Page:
In 2014 the Row the Erne Project began with the building of a 33ft, 10 man, traditional Irish boat called a Curach. This is the kind of boat in which Irish people traded with Britain and Western Europe for more than 3,000 years, bringing back not only goods but also new ideas, technologies and fashions.
There is only one curach of a similar type in Ireland, called the Colmcille. This is a sea-going craft (like most large curachs) based on the North Coast and is mainly used for an annual expedition to Iona, so the general public have limited access.
Row the Erne named its curach The Menapian, after the Menapi tribe, who first came to Fermanagh in the Bronze Age. The project is unique in Ireland as the curach is used all year round (weather permitting). It rows in the evenings, at weekends (for picnics, day trips and overnights) and on longer expeditions throughout the Erne system, often staying overnight on uninhabited islands that it can easily reach because of its shallow draught. It is an ideal platform for observing wildlife.
Over 60 people volunteered 2,500 hours in all to build the curach. We researched across the island of Ireland to develop skills that would be of use in the future and to share with others. We invited a wide range of groups to help design, build and row the curach. Our youth section designed and built our website.
The curach was launched by walking it up through the streets of Enniskillen led by a procession of the oars, carried by the Emergency services, funders and supporters. The streets were lined with well-wishers, many seeing it for the first time. It was blessed by Fr Brian Darcy and Rev Ruth Watt and made its maiden voyage with a flotilla that included Waterways Ireland, the RNLI, The Police, Erne Paddlers and Local tour provider, the Kestrel.
Over 700 local people have rowed with us on Lough Erne, many getting out on the water for the first time. Rowing a 10 person, 33ft long, 8ft wide boat is very empowering. People with disabilities, or who are simply ‘scared’ of the water can instantly enjoy it. Surrounded by fellow crew members of similar levels of inexperience (with a core number of experienced crew), they are supported, yet they are pulling together, enabling the curach come alive on the water.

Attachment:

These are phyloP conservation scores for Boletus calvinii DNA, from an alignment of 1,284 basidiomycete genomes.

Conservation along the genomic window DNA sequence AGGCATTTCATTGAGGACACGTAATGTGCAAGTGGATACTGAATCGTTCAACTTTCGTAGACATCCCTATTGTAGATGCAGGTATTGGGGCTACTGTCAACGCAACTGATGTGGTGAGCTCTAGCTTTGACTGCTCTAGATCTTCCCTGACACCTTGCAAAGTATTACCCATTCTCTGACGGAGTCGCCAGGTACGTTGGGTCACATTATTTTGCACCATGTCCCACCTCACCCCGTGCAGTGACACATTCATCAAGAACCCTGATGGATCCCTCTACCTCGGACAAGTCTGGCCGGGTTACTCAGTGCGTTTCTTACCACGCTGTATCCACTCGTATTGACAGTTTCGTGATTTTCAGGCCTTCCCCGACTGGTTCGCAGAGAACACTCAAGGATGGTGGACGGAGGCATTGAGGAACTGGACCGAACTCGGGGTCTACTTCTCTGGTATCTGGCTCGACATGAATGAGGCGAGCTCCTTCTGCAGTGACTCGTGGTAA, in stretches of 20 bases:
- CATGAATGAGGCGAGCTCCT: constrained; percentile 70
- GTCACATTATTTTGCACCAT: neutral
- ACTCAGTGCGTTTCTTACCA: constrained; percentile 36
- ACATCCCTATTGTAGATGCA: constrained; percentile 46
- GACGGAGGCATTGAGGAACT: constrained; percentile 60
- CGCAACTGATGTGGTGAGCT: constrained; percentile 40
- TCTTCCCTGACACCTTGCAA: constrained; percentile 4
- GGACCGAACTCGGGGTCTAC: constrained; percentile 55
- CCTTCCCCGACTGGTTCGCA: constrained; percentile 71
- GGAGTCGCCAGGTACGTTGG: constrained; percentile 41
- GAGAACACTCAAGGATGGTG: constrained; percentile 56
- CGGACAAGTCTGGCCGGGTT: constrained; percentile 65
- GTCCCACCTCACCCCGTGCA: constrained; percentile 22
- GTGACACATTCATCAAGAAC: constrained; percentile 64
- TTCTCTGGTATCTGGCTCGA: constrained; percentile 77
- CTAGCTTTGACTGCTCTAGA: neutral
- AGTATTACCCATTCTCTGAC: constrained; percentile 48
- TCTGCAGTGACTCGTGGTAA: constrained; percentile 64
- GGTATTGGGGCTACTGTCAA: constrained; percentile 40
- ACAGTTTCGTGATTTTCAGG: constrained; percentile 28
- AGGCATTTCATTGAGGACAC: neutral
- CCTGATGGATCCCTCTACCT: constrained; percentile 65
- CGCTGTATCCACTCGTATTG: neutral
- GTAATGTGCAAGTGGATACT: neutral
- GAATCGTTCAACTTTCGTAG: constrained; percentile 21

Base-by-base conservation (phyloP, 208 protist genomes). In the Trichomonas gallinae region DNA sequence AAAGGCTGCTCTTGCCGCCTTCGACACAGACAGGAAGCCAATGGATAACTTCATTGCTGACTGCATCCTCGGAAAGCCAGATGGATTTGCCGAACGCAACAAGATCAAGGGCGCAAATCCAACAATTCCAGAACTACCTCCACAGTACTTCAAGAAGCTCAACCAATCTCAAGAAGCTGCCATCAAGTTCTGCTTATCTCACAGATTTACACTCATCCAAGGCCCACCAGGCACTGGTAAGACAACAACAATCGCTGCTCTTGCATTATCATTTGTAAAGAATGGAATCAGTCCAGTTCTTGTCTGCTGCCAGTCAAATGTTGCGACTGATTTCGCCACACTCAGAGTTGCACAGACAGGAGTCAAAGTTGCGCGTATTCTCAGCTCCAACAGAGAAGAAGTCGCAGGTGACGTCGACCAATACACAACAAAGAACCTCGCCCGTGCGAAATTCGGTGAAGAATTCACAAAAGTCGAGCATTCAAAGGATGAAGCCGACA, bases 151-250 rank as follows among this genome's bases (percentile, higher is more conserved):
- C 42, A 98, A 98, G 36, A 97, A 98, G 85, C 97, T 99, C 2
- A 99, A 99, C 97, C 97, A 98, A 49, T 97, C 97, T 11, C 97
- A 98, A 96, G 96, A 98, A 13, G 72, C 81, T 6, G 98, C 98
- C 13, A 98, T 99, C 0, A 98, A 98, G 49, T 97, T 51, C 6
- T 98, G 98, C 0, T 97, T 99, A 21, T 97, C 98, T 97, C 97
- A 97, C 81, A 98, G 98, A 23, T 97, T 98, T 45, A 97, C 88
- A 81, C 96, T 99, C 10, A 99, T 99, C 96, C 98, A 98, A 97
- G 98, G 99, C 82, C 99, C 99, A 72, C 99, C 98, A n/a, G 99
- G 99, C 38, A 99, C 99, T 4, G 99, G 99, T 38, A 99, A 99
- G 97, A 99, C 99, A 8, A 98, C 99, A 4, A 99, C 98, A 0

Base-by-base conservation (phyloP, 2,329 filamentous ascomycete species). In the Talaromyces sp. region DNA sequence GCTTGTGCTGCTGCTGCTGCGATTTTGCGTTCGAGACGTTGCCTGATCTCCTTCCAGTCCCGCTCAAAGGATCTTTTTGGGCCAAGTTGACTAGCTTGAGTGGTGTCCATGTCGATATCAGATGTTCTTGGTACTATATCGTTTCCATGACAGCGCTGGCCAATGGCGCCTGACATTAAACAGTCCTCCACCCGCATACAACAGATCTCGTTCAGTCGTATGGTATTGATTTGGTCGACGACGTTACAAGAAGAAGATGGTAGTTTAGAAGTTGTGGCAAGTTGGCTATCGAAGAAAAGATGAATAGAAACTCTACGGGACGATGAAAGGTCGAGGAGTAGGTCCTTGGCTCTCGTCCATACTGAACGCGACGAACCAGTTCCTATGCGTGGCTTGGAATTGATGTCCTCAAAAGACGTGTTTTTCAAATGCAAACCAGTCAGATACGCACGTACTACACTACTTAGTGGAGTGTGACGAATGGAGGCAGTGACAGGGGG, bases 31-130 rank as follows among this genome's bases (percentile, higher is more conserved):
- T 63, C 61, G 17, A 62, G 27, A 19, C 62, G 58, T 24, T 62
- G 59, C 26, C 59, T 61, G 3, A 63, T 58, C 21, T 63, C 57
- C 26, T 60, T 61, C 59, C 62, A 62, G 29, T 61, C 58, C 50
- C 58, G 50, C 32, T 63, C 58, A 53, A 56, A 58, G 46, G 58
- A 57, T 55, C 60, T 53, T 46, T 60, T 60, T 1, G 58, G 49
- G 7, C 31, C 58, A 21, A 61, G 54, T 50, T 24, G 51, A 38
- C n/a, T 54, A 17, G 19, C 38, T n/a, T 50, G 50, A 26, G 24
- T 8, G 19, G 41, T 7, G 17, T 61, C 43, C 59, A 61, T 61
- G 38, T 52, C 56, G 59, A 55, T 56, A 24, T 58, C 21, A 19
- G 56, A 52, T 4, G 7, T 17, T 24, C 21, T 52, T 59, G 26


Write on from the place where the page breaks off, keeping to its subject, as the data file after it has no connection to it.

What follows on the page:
The Curach has something for everyone. Young children from two-and-a-half years old love to go pirate-hunting and mermaid-watching while retired elderly folk, up to 94 years, have realised they can row and get exercise in a social environment.
Row the Erne led the celebrations in Fermanagh commemorating the St 1,500th anniversary of the death of Saint Columbanus. The Saint, widely regarded as one of the most influential individuals of his era, began his monastic life on Cleenish Island on Upper Lough Erne and not in Bangor, Co. Down, as many believe. Friends of Columbanus, a group from Bangor, joined us in a day of celebration that involved re-enacting the life of his day. Participants dressed as monks rowed to Cleenish where they enjoyed the foods of that time cooked on an open fire and storytelling in the ruins of the Abbey.
We have taken part in several events on behalf of Fermanagh and Omagh District Council. These included providing rows at food festivals and building an outdoor cinema on the curach that allowed us to row participants to unusual locations in the dark of night to enjoy a movie.
The Menapian is docked at the secure jetty of Waterways Ireland Headquarters in Enniskillen, and they have provided funding to run open days and events, opening the building to the local community.
Row the Erne has now inspired and is mentoring another group in Belfast to build a boat of their own. They are calling themselves Row the Lagan.
Like the curach, Row the Erne is a living breathing thing. As we continue to develop and push the boundaries of what is happening on the local waterways, so too will attitudes to accessing and enjoying it change and grow. We look forward to that challenge!
Olivia Cosgrove is Chairperson of Row the Erne
Featured Image: Mark Marlow/pacemaker press